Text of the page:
Questioning and Intentionality in Language
People speak because they have a problem in mind to which they answer by resorting to language. This is the main thrust of the so-called problematological conception of language. Very few philosophers or linguists would deny, nowadays, that linguistic activity is only one particular type of human action, which, as such, should be envisaged within the general framework of human action, and that the latter should be conceptualized as problem solving. Nonetheless many of them — in spite of Collingwood — have, so far, been reluctant to draw conclusions, and they have failed to realize that recourse to language is a questioning process, to the extent that in any discourse held, spoken or written, there is a question at stake. Their attitude can be attributed to several factors. The first one to be mentioned could be named assertoric obnubilation, on the ground that assertoric discourse is to a great extent autonomous. The study of language is directed upon a phenomenon sui generis, and because of that, the theoretician is tempted to see in language an autonomized (or autonomizable) reality. Hence the old privilege granted in the analysis of language to written discourse and declarative sentences which both assert what they mean to say (Lyons, 1968).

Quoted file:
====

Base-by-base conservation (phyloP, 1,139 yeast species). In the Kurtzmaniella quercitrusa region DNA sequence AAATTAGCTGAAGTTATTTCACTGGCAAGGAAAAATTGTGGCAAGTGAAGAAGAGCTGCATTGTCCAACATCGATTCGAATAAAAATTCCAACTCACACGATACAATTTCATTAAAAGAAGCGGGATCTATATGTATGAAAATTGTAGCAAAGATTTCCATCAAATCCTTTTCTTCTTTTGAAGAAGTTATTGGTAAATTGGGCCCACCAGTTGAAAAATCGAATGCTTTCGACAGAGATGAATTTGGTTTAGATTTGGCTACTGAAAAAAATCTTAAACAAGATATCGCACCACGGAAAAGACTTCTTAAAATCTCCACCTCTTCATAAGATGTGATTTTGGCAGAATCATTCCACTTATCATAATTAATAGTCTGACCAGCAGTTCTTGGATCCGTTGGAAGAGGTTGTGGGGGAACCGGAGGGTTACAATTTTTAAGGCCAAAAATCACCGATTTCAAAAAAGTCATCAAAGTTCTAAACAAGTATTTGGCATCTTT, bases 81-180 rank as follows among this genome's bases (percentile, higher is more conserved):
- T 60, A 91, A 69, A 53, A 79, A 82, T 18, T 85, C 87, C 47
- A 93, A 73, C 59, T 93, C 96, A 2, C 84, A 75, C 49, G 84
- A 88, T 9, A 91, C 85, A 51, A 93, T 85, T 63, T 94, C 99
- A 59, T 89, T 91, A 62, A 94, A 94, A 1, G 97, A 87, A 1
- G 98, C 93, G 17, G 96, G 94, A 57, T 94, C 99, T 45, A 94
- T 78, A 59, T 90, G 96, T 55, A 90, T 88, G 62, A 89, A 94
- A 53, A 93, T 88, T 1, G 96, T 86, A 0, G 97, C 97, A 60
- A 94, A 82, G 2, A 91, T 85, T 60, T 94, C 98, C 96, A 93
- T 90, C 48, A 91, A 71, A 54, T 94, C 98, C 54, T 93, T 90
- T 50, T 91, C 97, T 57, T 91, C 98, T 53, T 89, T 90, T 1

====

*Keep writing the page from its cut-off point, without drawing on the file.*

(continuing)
KeywordsMain Thrust Interrogative Sentence Declarative Sentence Rhetorical Question Careful Distinction
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